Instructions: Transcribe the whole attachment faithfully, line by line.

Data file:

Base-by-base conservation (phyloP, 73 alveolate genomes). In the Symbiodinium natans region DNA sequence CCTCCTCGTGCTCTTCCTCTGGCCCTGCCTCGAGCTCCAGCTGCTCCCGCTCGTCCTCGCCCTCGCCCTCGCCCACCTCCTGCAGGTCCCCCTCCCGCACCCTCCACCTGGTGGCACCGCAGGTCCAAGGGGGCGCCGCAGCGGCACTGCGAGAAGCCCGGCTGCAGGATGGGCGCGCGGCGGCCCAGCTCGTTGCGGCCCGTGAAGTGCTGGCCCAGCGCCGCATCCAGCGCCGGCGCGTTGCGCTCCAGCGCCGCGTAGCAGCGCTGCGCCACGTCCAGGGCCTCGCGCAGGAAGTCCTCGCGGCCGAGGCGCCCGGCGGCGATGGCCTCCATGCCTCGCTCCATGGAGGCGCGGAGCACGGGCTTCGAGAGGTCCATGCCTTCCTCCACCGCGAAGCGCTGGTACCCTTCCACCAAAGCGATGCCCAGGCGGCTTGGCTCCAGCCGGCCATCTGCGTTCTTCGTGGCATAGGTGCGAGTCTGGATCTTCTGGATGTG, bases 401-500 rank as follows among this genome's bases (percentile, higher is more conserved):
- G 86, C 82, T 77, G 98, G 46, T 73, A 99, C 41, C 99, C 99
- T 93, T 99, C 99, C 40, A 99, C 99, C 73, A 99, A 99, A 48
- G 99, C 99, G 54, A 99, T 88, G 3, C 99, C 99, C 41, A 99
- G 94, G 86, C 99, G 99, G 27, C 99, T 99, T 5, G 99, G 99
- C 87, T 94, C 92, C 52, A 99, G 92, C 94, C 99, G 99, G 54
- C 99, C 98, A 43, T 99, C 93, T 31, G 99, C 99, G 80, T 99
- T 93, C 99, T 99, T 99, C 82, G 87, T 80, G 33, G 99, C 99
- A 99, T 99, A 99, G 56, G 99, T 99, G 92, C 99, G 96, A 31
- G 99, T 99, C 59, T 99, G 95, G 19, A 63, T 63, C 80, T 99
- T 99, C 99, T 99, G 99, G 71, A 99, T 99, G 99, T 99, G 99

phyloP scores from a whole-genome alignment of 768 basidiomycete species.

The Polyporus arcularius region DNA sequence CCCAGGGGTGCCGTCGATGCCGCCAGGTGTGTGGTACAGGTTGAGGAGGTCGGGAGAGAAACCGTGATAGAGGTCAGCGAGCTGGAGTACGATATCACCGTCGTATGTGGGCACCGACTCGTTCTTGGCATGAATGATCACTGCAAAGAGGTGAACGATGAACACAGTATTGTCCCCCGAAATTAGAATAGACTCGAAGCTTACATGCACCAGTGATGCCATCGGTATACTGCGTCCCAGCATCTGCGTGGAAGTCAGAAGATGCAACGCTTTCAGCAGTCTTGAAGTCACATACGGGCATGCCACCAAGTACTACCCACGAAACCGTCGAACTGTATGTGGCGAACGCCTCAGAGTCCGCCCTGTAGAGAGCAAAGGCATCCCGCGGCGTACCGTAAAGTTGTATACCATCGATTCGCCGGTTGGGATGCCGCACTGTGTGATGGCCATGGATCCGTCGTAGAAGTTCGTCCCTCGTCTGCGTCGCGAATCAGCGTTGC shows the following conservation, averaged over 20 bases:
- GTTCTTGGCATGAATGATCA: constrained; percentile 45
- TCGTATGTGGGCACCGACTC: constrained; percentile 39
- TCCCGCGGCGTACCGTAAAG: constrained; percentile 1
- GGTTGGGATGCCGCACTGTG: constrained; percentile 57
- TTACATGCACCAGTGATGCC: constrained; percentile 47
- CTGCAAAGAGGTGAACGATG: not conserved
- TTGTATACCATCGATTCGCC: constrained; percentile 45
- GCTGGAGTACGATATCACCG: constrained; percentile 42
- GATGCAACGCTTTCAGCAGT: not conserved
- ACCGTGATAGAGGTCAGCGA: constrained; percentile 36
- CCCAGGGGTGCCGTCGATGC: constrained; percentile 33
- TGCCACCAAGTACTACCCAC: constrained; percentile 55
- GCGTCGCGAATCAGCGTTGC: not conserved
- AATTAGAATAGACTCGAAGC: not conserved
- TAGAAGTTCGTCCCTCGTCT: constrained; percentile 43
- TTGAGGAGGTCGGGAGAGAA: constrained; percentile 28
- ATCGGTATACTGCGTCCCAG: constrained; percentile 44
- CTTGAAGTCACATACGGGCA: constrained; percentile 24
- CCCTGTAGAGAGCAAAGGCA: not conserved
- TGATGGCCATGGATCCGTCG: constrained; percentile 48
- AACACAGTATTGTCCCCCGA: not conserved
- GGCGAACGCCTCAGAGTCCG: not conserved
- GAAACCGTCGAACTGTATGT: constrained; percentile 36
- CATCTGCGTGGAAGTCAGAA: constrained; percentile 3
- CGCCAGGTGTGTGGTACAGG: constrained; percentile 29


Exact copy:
Base-by-base conservation (phyloP, 73 alveolate genomes). In the Symbiodinium natans region DNA sequence CCTCCTCGTGCTCTTCCTCTGGCCCTGCCTCGAGCTCCAGCTGCTCCCGCTCGTCCTCGCCCTCGCCCTCGCCCACCTCCTGCAGGTCCCCCTCCCGCACCCTCCACCTGGTGGCACCGCAGGTCCAAGGGGGCGCCGCAGCGGCACTGCGAGAAGCCCGGCTGCAGGATGGGCGCGCGGCGGCCCAGCTCGTTGCGGCCCGTGAAGTGCTGGCCCAGCGCCGCATCCAGCGCCGGCGCGTTGCGCTCCAGCGCCGCGTAGCAGCGCTGCGCCACGTCCAGGGCCTCGCGCAGGAAGTCCTCGCGGCCGAGGCGCCCGGCGGCGATGGCCTCCATGCCTCGCTCCATGGAGGCGCGGAGCACGGGCTTCGAGAGGTCCATGCCTTCCTCCACCGCGAAGCGCTGGTACCCTTCCACCAAAGCGATGCCCAGGCGGCTTGGCTCCAGCCGGCCATCTGCGTTCTTCGTGGCATAGGTGCGAGTCTGGATCTTCTGGATGTG, bases 401-500 rank as follows among this genome's bases (percentile, higher is more conserved):
- G 86, C 82, T 77, G 98, G 46, T 73, A 99, C 41, C 99, C 99
- T 93, T 99, C 99, C 40, A 99, C 99, C 73, A 99, A 99, A 48
- G 99, C 99, G 54, A 99, T 88, G 3, C 99, C 99, C 41, A 99
- G 94, G 86, C 99, G 99, G 27, C 99, T 99, T 5, G 99, G 99
- C 87, T 94, C 92, C 52, A 99, G 92, C 94, C 99, G 99, G 54
- C 99, C 98, A 43, T 99, C 93, T 31, G 99, C 99, G 80, T 99
- T 93, C 99, T 99, T 99, C 82, G 87, T 80, G 33, G 99, C 99
- A 99, T 99, A 99, G 56, G 99, T 99, G 92, C 99, G 96, A 31
- G 99, T 99, C 59, T 99, G 95, G 19, A 63, T 63, C 80, T 99
- T 99, C 99, T 99, G 99, G 71, A 99, T 99, G 99, T 99, G 99

phyloP scores from a whole-genome alignment of 768 basidiomycete species.

The Polyporus arcularius region DNA sequence CCCAGGGGTGCCGTCGATGCCGCCAGGTGTGTGGTACAGGTTGAGGAGGTCGGGAGAGAAACCGTGATAGAGGTCAGCGAGCTGGAGTACGATATCACCGTCGTATGTGGGCACCGACTCGTTCTTGGCATGAATGATCACTGCAAAGAGGTGAACGATGAACACAGTATTGTCCCCCGAAATTAGAATAGACTCGAAGCTTACATGCACCAGTGATGCCATCGGTATACTGCGTCCCAGCATCTGCGTGGAAGTCAGAAGATGCAACGCTTTCAGCAGTCTTGAAGTCACATACGGGCATGCCACCAAGTACTACCCACGAAACCGTCGAACTGTATGTGGCGAACGCCTCAGAGTCCGCCCTGTAGAGAGCAAAGGCATCCCGCGGCGTACCGTAAAGTTGTATACCATCGATTCGCCGGTTGGGATGCCGCACTGTGTGATGGCCATGGATCCGTCGTAGAAGTTCGTCCCTCGTCTGCGTCGCGAATCAGCGTTGC shows the following conservation, averaged over 20 bases:
- GTTCTTGGCATGAATGATCA: constrained; percentile 45
- TCGTATGTGGGCACCGACTC: constrained; percentile 39
- TCCCGCGGCGTACCGTAAAG: constrained; percentile 1
- GGTTGGGATGCCGCACTGTG: constrained; percentile 57
- TTACATGCACCAGTGATGCC: constrained; percentile 47
- CTGCAAAGAGGTGAACGATG: not conserved
- TTGTATACCATCGATTCGCC: constrained; percentile 45
- GCTGGAGTACGATATCACCG: constrained; percentile 42
- GATGCAACGCTTTCAGCAGT: not conserved
- ACCGTGATAGAGGTCAGCGA: constrained; percentile 36
- CCCAGGGGTGCCGTCGATGC: constrained; percentile 33
- TGCCACCAAGTACTACCCAC: constrained; percentile 55
- GCGTCGCGAATCAGCGTTGC: not conserved
- AATTAGAATAGACTCGAAGC: not conserved
- TAGAAGTTCGTCCCTCGTCT: constrained; percentile 43
- TTGAGGAGGTCGGGAGAGAA: constrained; percentile 28
- ATCGGTATACTGCGTCCCAG: constrained; percentile 44
- CTTGAAGTCACATACGGGCA: constrained; percentile 24
- CCCTGTAGAGAGCAAAGGCA: not conserved
- TGATGGCCATGGATCCGTCG: constrained; percentile 48
- AACACAGTATTGTCCCCCGA: not conserved
- GGCGAACGCCTCAGAGTCCG: not conserved
- GAAACCGTCGAACTGTATGT: constrained; percentile 36
- CATCTGCGTGGAAGTCAGAA: constrained; percentile 3
- CGCCAGGTGTGTGGTACAGG: constrained; percentile 29